© 2024 KGOU
News and Music for Oklahoma
Play Live Radio
Next Up:
0:00 0:00
Available On Air Stations

Capitol Insider: Late Surge In Bill Filing As Legislative Session Nears


Bills were flying fast and furiously on Thursday as lawmakers rushed to file legislation ahead of the bill filing deadline for the 2022 Oklahoma Legislative Session.


Dick Pryor: This is Capitol Insider, your weekly look inside Oklahoma politics, policy and government. I'm Dick Pryor with Quorum Call publisher Shawn Ashley. Shawn, the bill filing deadline for the 2022 legislative session passed on Thursday. More than 2,300 bills have been filed, and lawmakers filed the majority of them, 1,600, Thursday. Why did they wait so long?

Shawn Ashley: Well, you know, there really are a variety of reasons. Members may have been fleshing out their thoughts to come up with the language to do what they really wanted to do in that legislation. A large, complex bill simply takes time to draft, and it may go through a number of iterations before it is finally final. The work may not be done really until that final day. And we should remember all of these bills that were drafted were drafted by a small group of House and Senate staffers, each one who was likely responsible for 100 or more bills and joint resolutions. So, my hat's off to them for the work they put in to get ready for the 2022 legislative session.

Dick Pryor: For sure, they do a lot of work. How many bills can lawmakers file each session?

Shawn Ashley: Well, you know, there's no limit to the number of bills a member of the Senate can file, and some people sometimes say there's a limit of eight bills in the House. But that's not exactly true. A rank and file member of the House is permitted to be principal author on up to eight measures. That means they can have eight measures working their way through the legislative process at any one time, but they can file an unlimited number of bills and then pick and choose which of those they want to move through the process.

Dick Pryor: Some of the bills are virtually identical every year. How do those come about and why are they filed separately?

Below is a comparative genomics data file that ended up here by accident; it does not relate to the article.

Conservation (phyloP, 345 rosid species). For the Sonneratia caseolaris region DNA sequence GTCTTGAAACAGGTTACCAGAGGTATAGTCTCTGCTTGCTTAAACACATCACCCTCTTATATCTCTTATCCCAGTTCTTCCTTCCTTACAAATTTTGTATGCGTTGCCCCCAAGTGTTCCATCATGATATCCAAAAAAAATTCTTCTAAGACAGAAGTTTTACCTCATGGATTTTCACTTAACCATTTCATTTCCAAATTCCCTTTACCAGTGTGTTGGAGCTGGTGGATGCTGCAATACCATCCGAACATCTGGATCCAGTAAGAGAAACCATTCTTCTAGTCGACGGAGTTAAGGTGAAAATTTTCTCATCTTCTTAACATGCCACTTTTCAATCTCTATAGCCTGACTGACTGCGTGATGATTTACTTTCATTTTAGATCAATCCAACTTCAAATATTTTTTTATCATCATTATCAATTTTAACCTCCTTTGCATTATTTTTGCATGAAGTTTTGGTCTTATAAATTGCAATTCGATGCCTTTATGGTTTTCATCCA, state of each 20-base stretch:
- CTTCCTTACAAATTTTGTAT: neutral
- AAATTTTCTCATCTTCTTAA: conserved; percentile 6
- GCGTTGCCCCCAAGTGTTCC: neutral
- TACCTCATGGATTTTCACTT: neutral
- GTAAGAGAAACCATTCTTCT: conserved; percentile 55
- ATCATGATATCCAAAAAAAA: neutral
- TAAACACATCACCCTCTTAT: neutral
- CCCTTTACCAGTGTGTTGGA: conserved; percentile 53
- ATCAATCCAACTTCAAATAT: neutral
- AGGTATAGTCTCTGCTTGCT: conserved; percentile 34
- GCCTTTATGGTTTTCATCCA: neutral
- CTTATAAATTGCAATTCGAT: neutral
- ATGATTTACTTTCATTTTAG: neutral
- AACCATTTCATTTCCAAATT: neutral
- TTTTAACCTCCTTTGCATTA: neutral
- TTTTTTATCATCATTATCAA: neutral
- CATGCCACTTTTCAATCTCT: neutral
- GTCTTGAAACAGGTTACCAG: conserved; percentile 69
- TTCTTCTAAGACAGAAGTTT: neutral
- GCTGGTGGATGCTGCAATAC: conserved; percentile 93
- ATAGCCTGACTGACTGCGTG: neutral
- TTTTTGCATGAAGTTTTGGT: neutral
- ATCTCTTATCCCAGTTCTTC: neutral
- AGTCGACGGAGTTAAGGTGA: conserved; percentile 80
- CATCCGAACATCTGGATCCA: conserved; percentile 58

Shawn Ashley: You know, once again, there are a variety of reasons for that. The two members may have attended the same interim study or perhaps the same conference, and thought a particular idea was a good one. So, they had legislation drafted to do that. The final product may be slightly different or identical to what one of the other lawmakers is working on. Ultimately, the legislators will work together, and usually we see just one version of those virtually identical bills moving forward, rather than multiple competing versions.

Dick Pryor: It's very early. You are evaluating bills, but what recurring themes are you already seeing?

Shawn Ashley: Well, from a policy standpoint, like I've said in years past, there's really something for everyone. There are a lot of bills filed that deal with those issues we often talk about a lot like education, criminal justice, taxes and of course, now medical marijuana. But I did notice something interesting on the drafting side of things in the House. Rather than a large number of very lengthy and complex bills, we see a lot of shorter bills being filed in the House. Many are just one section and then an effective date. Now what that could mean is that more bills will be heard in committee, considered on the floor and passed on to the governor. On the other hand, what we might see are some of those shorter bills combined into one omnibus bill that then becomes a large piece of legislation to consider near the end of the legislative session.